Book Review: Obedient Unto Death, by Werner Kindler | HistoryNet MENU

Book Review: Obedient Unto Death, by Werner Kindler

By HistoryNet Staff
2/25/2015 • Military History Book Reviews, Reviews

Obedient Unto Death: A Panzer-Grenadier of the Leibstandarte-SS Adolf Hitler Reports, by Werner Kindler, Frontline Books, Barnsley, U.K., 2014, $32.95

Aside from being an unrepentant Nazi and a “gong hunter” (or glory seeker, as explained in Charles Messenger’s astute foreword), author Werner Kindler is severely lacking in literary ability. He repeatedly lists sets of facts and figures—enemy tanks destroyed, prisoners captured and the like—without either descriptive content or a recognizable point of view, and one wonders if his lack of imagination had anything to do with his painstakingly slow promotion (three times in four years of sustained combat).

Fortunately, either Kindler or his translator—Geoffrey Brooks—has augmented these skeletal reports with extracts from diaries and interviews of other Leibstandarte-SS Adolf Hitler (LSSAH) veterans and war correspondents, as well as from official records. The result is a rigorous and fascinating account of World War II as fought at battalion level, focused on the 3rd Battalion, 2nd SS-Panzer Grenadier Regiment LSSAH, in which Kindler served from May 1941 to May 1945.

Until the loss of his arm in August 1944, Obersturmführer Erhard Gührs provides the main narrative voice, with Joachim Peiper and, to a lesser extent, Georg Preuss emerging as the protagonists of his story. Gührs’ diary offers striking insight into the war from the German perspective, particularly with regard to operations in the Soviet Union, where the LSSAH was deployed successively from June 1941 to July 1942, January to July 1943, and November 1943 to April 1944. Kindler charts the unit’s heavy losses of men and materiel, which began in the east in 1943 and continued in the west, courtesy of Allied air supremacy. By the summer of 1944 the LSSAH armored columns were entirely at the mercy of fog, and the men in them knew that all was lost, even if they were too obedient to admit it. The felonious loyalty of the LSSAH adds a new dimension to Hitler’s iniquity: He was as quick to sacrifice his bodyguard as he was his enemies when it came to delaying his own Götterdämmerung. For the most part this is a gripping—sometimes harrowing—read.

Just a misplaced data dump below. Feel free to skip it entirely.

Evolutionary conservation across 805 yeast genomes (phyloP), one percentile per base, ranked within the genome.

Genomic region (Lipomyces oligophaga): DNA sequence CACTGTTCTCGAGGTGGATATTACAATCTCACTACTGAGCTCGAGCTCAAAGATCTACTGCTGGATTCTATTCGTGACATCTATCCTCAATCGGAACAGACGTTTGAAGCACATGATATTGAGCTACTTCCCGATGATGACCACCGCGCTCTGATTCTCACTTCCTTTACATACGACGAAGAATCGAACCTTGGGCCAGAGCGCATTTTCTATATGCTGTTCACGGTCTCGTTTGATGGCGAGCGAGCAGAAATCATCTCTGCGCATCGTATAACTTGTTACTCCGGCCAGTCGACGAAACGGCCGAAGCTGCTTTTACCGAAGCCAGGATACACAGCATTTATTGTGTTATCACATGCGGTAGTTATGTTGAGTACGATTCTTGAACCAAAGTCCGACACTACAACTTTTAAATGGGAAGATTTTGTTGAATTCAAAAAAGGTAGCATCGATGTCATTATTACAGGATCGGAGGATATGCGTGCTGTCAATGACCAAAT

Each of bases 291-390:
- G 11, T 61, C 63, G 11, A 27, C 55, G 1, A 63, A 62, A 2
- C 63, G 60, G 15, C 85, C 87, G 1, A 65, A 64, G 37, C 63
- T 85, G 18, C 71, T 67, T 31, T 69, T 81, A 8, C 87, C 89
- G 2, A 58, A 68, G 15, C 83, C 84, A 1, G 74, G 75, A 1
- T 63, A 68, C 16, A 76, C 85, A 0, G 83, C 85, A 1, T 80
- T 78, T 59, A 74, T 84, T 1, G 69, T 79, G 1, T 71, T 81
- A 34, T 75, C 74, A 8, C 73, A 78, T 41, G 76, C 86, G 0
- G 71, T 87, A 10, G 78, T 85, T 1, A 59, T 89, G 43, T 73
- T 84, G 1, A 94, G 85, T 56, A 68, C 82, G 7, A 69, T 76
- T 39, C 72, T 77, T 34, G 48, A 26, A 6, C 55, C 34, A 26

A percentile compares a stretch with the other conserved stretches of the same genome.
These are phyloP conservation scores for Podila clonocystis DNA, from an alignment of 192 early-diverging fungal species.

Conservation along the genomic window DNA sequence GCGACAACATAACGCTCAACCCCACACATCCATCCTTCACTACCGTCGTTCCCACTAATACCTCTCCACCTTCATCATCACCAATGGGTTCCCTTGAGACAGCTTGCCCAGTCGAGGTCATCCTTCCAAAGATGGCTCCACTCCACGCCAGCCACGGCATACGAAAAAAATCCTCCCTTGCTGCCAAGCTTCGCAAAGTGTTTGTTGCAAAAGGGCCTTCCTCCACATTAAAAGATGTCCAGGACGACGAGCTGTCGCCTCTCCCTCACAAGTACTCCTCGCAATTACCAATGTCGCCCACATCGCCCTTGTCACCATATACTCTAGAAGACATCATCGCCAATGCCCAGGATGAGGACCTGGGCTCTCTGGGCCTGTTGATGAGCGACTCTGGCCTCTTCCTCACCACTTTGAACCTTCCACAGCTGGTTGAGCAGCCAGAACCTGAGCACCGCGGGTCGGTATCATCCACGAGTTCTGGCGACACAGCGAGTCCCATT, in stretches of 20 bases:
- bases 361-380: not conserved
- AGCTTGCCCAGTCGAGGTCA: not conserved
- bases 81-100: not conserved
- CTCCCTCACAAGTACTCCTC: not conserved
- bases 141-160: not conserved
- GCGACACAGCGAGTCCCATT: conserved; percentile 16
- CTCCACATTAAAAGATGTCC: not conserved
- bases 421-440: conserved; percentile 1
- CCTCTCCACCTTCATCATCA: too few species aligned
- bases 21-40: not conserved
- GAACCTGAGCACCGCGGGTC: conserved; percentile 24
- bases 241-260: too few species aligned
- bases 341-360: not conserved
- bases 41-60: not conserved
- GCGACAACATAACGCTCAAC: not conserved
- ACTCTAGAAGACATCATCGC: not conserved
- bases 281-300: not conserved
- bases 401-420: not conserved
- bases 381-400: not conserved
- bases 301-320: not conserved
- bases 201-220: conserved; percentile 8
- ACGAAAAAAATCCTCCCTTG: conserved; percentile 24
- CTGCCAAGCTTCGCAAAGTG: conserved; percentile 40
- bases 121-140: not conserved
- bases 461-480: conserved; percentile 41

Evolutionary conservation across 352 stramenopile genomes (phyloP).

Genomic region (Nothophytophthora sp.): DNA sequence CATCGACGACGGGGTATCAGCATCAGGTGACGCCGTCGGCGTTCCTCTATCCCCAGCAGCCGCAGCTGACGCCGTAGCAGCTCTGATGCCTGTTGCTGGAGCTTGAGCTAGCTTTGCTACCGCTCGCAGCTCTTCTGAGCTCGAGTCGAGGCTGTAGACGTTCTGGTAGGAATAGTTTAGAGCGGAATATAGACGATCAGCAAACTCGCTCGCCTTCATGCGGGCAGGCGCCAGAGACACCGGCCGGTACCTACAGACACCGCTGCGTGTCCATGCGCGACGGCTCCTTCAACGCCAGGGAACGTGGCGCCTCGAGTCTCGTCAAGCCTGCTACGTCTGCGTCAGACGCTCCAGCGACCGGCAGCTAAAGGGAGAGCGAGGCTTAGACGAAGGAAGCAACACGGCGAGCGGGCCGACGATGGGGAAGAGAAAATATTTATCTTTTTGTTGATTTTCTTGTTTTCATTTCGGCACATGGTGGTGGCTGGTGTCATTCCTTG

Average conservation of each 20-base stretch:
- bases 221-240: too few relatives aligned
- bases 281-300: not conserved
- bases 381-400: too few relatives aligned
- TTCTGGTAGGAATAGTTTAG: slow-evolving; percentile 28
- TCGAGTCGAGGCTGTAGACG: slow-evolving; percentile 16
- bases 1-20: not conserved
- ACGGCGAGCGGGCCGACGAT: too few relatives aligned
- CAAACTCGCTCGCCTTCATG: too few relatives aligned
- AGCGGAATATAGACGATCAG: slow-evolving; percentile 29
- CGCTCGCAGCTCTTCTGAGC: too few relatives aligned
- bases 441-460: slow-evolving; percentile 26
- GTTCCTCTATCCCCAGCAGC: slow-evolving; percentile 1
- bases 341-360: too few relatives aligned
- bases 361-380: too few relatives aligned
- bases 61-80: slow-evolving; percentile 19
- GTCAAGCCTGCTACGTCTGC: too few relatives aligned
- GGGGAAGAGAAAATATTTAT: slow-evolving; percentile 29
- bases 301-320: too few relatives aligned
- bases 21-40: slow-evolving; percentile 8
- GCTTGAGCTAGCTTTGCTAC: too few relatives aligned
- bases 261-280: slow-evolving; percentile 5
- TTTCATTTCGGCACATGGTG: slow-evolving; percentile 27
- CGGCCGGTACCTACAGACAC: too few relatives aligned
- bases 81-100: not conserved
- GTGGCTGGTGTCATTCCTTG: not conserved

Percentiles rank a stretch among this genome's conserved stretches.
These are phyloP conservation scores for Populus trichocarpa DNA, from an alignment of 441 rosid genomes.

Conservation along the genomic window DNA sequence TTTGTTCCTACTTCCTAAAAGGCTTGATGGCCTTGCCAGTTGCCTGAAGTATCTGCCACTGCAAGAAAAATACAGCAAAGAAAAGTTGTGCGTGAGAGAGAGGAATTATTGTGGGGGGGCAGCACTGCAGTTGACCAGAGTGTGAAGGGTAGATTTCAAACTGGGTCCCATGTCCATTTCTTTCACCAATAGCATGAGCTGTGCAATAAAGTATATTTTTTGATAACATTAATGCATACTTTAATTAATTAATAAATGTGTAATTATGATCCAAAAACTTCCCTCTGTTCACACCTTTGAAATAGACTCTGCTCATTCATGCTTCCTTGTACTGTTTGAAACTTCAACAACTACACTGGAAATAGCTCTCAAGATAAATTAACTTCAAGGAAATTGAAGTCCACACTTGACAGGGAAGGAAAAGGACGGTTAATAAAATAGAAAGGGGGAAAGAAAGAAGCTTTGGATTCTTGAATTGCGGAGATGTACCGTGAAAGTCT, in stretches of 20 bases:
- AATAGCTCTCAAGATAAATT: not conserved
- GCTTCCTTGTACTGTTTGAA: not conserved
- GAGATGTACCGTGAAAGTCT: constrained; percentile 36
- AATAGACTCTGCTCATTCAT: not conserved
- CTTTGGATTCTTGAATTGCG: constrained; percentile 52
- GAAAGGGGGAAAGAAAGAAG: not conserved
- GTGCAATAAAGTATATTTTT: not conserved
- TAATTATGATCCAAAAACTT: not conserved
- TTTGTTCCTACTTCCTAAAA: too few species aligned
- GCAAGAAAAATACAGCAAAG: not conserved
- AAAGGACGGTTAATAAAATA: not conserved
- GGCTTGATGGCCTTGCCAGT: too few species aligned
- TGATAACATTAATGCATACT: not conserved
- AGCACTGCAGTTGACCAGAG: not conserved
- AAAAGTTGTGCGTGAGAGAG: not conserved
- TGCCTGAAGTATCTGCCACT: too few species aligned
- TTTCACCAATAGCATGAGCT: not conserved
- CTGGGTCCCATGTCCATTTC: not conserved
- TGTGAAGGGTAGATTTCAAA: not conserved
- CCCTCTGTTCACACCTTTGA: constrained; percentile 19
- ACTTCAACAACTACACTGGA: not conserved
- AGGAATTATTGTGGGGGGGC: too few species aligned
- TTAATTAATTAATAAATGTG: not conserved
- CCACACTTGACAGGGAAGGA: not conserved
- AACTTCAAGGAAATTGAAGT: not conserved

—Rafe McGregor

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